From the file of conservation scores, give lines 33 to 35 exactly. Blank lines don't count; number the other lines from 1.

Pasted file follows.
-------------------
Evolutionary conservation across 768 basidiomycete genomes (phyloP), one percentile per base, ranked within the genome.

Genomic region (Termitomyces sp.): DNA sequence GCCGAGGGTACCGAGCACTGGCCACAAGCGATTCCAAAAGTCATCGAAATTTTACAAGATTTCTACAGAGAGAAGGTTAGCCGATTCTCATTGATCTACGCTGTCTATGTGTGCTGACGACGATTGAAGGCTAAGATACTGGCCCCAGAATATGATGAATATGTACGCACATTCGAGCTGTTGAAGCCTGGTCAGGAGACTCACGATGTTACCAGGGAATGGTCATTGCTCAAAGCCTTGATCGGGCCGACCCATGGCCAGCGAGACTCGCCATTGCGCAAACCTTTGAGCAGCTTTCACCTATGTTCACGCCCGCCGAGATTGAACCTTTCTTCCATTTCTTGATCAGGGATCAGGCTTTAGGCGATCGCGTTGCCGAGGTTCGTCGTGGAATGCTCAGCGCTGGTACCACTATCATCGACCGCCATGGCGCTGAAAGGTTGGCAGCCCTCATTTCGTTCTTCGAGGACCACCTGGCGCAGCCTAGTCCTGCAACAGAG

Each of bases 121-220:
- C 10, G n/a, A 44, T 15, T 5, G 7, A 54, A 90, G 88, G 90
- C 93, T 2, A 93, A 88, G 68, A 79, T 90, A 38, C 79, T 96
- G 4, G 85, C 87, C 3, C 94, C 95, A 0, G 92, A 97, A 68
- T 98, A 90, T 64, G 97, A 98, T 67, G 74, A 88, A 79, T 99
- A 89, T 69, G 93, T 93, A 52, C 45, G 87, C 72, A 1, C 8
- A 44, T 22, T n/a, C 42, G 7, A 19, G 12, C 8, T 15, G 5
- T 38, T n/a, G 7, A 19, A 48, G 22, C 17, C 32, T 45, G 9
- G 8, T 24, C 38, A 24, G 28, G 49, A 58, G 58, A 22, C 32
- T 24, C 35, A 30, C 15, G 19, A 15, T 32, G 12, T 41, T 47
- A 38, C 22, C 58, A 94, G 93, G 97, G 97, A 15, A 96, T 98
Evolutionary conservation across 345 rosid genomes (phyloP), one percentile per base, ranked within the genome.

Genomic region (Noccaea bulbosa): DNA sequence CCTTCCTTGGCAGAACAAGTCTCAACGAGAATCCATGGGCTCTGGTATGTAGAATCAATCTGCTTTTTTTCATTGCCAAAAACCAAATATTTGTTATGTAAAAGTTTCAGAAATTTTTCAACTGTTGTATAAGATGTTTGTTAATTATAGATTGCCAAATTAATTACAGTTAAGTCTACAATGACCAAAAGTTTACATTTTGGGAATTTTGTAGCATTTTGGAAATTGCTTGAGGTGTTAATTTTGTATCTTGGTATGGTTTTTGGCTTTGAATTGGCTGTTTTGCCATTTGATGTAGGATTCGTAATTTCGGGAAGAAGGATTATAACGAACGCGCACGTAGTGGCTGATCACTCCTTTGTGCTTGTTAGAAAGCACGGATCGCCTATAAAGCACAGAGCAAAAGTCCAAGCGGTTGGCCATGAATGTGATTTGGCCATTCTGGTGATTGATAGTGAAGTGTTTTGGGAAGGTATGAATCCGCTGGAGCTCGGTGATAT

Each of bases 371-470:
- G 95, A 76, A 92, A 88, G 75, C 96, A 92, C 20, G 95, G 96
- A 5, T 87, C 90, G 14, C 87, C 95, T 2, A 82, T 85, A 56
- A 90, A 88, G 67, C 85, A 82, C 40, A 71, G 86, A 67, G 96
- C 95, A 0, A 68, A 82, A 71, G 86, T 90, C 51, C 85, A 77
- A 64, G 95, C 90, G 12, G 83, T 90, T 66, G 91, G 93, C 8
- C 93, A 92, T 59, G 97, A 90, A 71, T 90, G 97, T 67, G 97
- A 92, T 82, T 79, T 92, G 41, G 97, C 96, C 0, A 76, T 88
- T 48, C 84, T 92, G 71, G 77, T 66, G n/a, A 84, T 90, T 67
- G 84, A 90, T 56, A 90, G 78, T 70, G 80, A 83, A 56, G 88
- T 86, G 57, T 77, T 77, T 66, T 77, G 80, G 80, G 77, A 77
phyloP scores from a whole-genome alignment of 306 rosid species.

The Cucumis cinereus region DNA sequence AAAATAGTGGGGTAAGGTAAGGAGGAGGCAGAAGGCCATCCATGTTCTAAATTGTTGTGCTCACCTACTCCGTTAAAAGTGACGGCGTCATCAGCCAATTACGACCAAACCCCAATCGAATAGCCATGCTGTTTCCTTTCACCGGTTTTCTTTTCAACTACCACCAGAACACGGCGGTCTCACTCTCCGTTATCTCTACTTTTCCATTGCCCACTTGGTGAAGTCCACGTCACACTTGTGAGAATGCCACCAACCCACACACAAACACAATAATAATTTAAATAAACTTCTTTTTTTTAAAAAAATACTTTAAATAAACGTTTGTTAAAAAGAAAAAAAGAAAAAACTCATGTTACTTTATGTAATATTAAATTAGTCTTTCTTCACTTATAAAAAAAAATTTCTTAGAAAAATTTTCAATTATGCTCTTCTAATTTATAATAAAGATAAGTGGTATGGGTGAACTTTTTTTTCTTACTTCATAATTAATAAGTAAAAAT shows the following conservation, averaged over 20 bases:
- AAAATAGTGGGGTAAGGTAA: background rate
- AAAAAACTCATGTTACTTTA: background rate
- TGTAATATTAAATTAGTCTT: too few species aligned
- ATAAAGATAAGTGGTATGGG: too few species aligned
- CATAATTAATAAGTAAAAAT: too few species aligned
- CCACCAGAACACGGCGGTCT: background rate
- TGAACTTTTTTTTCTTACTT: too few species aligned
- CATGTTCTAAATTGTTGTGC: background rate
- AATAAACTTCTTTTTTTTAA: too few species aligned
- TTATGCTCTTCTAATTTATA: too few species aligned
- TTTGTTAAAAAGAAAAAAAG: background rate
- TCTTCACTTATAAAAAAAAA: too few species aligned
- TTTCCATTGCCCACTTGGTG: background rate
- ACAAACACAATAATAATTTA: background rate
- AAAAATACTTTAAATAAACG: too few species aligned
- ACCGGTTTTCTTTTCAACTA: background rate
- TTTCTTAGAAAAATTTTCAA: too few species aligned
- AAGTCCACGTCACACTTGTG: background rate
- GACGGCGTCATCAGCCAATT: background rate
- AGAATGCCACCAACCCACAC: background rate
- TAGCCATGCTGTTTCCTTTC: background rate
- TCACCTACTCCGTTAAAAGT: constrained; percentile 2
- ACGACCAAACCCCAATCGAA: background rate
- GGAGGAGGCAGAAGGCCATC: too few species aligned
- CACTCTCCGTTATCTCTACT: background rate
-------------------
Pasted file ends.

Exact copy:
- CATAATTAATAAGTAAAAAT: too few species aligned
- CCACCAGAACACGGCGGTCT: background rate
- TGAACTTTTTTTTCTTACTT: too few species aligned